Two sections of the Illinois Workers Compensation Act deals with calculating the number of wages that are due to an injured employee upon injury. Section 10 of the Illinois Workers Compensation Act discusses how an Average Weekly Wage is calculated to determine the rate of compensation. This section in part provides that “Average weekly wage means the actual earnings of the employee in the employee in which he was working at the time of the injury during the 52 weeks ending with the last day of the employee’s last full pay period immediately preceding the date of injury”. This section further provides that “when the employee is working concurrently with two or more employers, and the respondent employer has knowledge of such employment prior to the injury, his wages from all such employers shall be considered if earned from the employer liable for compensation”. 820 Ill. Comp. Stat. Ann. 305/10
Section 8(d)(1) of Act also deals with the amount of compensation that is due to an injured employee. This section in part states “If, after the accidental injury has been sustained, the employee as a result thereof becomes partially incapacitated from pursuing his usual and customary line of employment, he shall receive compensation for the duration of his disability equal to 66- 2/3 % of the difference between the average amount which he would be able to earn in the full performance of his duties in the occupation in which he was engaged at the time of the accident and the average amount which he is earning or is able to earn in some suitable employment or business after the accident”. 820 Ill. Comp. Stat. Ann. 305/8.
The Plain reading of section 10 allows an employee to be compensated based on earnings he was making at all employers granted that the Respondent employer knew his employment. On the other hand, section 8 (d)(1) seems to exclude wages not earned at the time of the injury. Illinois Supreme Court in Flynn v. Indus. Comm’n, 211 Ill. 2d 546 (2004), analyzed and reconciled the plain language of Section 10 and section 8(d)(1). In Flynn, the claimant’s primary job was of an asphalt truck driver. As an asphalt truck driver claimant generally worked from spring to late fall. The claimant was laid off during the winter months. During the winter months, the claimant would find part-time employment. The claimant was injured during one of his part-time employment. Claimant’s part-time employment never overlapped with his primary employment as an asphalt truck driver. In Flynn, the Supreme Court was asked to decide as to whether in calculating claimant’s compensation his earning from his primary job as an asphalt truck driver are to be used in calculating his claim for wage differential.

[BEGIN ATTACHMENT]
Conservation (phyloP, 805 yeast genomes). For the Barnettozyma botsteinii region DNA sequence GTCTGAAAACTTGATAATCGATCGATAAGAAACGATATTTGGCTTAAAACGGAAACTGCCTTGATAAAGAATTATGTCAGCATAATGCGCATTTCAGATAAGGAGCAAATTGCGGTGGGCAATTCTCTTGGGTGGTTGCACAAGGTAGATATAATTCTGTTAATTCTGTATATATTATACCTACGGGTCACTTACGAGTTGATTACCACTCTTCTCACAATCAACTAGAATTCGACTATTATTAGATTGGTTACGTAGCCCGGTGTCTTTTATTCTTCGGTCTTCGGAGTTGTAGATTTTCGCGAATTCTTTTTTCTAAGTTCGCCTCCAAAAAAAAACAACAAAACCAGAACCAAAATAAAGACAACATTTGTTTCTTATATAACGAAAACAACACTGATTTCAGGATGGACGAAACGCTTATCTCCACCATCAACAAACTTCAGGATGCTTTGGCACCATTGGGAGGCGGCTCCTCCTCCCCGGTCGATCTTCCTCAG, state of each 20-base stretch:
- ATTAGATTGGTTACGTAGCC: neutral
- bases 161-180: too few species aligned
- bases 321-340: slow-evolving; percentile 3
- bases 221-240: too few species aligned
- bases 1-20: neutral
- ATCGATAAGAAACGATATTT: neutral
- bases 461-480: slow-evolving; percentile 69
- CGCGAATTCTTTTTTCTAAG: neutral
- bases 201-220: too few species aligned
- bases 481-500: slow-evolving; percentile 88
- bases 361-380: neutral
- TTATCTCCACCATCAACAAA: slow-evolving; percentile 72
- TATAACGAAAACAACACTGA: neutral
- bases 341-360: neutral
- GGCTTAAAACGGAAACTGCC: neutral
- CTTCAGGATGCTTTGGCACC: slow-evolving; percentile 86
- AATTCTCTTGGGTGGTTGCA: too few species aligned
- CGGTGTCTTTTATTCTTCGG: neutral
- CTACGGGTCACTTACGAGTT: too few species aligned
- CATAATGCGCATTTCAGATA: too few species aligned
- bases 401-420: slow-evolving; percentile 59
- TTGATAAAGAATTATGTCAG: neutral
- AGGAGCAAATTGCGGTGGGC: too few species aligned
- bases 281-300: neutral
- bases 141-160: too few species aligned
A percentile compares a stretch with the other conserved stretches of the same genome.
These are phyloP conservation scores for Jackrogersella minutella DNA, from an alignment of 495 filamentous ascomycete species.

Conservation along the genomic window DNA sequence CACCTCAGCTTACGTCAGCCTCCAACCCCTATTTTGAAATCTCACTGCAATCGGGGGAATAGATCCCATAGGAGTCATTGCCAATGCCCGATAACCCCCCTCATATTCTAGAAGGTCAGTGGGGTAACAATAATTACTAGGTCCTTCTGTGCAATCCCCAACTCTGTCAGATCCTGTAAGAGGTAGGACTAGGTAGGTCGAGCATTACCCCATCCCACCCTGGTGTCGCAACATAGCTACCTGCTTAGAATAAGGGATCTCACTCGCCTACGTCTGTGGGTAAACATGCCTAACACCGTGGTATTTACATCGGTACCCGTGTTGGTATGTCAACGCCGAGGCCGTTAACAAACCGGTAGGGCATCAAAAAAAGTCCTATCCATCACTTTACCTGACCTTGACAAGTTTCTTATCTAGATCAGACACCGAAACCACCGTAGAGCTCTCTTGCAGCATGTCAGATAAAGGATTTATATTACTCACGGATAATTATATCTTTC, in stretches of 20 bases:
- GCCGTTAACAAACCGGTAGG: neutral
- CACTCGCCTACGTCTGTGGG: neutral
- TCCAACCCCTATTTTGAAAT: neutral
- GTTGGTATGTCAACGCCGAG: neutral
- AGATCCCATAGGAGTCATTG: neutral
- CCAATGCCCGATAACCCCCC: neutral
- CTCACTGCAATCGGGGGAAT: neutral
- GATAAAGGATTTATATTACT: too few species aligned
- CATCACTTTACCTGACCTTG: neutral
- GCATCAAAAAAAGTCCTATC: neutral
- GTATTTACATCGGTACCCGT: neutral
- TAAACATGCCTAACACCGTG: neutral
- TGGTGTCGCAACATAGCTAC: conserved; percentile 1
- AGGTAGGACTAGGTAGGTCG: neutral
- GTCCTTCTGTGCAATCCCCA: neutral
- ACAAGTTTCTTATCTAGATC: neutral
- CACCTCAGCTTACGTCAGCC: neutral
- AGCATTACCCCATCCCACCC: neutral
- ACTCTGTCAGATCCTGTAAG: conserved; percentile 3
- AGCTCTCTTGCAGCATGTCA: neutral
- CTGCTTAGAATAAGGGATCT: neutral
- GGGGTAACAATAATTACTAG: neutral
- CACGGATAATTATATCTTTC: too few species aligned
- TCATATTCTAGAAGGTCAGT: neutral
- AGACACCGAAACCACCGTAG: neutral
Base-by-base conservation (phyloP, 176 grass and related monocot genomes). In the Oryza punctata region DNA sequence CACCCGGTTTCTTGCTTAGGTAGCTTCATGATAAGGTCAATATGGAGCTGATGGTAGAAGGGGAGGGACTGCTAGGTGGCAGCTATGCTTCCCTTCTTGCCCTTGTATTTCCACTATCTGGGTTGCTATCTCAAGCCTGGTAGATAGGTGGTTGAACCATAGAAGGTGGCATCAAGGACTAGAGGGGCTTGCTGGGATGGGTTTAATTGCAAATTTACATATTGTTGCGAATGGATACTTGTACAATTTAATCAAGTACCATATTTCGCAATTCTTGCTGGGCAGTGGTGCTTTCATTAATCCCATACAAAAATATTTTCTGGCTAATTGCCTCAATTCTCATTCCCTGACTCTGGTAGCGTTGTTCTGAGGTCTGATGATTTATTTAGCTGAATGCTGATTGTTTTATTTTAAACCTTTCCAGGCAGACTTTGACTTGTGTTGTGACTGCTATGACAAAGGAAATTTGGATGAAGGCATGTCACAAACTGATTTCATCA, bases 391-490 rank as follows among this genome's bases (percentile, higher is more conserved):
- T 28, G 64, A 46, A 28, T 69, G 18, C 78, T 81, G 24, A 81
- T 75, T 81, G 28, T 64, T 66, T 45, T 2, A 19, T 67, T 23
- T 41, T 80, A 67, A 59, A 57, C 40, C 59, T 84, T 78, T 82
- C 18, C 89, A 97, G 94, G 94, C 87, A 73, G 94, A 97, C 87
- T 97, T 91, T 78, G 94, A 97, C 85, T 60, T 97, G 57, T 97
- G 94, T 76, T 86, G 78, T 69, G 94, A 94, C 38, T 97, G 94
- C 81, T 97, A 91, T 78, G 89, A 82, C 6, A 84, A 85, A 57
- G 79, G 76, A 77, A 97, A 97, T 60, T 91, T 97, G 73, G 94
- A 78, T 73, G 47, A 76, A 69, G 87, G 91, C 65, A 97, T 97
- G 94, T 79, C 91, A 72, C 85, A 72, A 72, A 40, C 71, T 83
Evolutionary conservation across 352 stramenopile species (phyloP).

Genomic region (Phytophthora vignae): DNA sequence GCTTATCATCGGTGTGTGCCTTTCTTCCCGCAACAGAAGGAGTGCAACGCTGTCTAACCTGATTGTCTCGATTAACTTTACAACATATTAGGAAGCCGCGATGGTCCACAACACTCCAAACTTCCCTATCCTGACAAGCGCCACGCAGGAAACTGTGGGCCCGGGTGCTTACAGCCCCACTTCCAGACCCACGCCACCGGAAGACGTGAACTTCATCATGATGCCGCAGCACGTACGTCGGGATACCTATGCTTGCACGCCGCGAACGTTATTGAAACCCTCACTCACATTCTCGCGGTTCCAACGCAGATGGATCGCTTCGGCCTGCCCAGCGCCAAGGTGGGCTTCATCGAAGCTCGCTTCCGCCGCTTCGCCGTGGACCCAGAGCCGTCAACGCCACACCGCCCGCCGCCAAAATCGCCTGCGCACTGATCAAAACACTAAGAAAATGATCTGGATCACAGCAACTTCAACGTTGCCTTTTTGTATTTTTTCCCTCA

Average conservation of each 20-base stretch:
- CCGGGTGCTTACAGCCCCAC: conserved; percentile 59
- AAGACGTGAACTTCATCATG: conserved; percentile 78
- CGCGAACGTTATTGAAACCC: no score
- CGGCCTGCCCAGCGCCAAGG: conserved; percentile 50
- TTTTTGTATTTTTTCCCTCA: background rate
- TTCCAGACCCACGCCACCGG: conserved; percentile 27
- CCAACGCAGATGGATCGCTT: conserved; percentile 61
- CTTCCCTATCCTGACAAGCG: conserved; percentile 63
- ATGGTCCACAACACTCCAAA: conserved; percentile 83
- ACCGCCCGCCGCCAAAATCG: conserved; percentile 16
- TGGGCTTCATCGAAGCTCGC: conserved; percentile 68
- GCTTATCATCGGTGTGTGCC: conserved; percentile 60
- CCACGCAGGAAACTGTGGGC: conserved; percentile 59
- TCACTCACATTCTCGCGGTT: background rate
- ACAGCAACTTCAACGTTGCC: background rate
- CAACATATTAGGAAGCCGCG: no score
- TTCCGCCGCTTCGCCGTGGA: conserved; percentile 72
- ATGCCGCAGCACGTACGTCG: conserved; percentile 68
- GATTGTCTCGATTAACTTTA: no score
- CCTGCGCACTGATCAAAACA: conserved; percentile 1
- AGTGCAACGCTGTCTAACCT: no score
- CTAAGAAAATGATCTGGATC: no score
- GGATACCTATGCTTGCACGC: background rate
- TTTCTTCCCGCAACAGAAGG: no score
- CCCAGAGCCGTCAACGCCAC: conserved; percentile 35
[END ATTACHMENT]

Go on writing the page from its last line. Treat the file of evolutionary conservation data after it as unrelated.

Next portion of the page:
Supreme Court in Flynn in deciding this question, reviewed the Appellate Court case in Jacobs v. Industrial Comm’n, 269 Ill.App.3d 444 (1995).In Jacobs, the claimant was primarily employed as a sheet-metal worker. He was also employed part-time cleaning snow. The claimant was injured during his part-time employment while cleaning snow. At the time of the injury, the claimant has been laid off as a sheet-metal worker for two or three weeks. The evidence at the time of the trial showed that the layoffs like one claimant had was not unusual in that line of work, and that claimant was at all times subject to recall. The Appellate court in Jacobs found that the claimant’s wage as a sheet metal worker should be taken into account in calculating recovery under the Act because the claimant’s employment relationship as a union sheet-metal worker was not severed during his layoff period or at the time of the accident.
The Supreme Court in Flynn in answering the presented question held and found that the Illinois Workers Compensation Act is a remedial statute designed to and intended to protect injured employees. The system of workers’ compensation aims to make an employee whole for the interference with his future earnings occasioned by an injury. The Supreme Court found that when an employee is concurrently employed, all of his earnings are to be included when calculating a claim under wage differential. The Supreme Court acknowledged that a claimant may be concurrently employed by two or more employers even during a layoff from one of the jobs. The Supreme Court emphasized that the test remains whether at the time of an injury the claimant’s employment relationship with the concurrent employer is severed. It noted that in determining that the duration and consistent seasonally recurrent nature of claimant’s primary employment are relevant.
The Supreme Court in Flynn suggested that the test in determining whether concurrent wages even if not earned at the time of the injury are to be included in determining an injured workers compensation is if the wages earned remains a valid predictor of the injured employee future earnings capacity. At Strong Law offices, we focus on getting the best recovery possible for our clients. If you are unclear as to the wages that need to be calculated in determining the correct compensation, call us for a free consultation.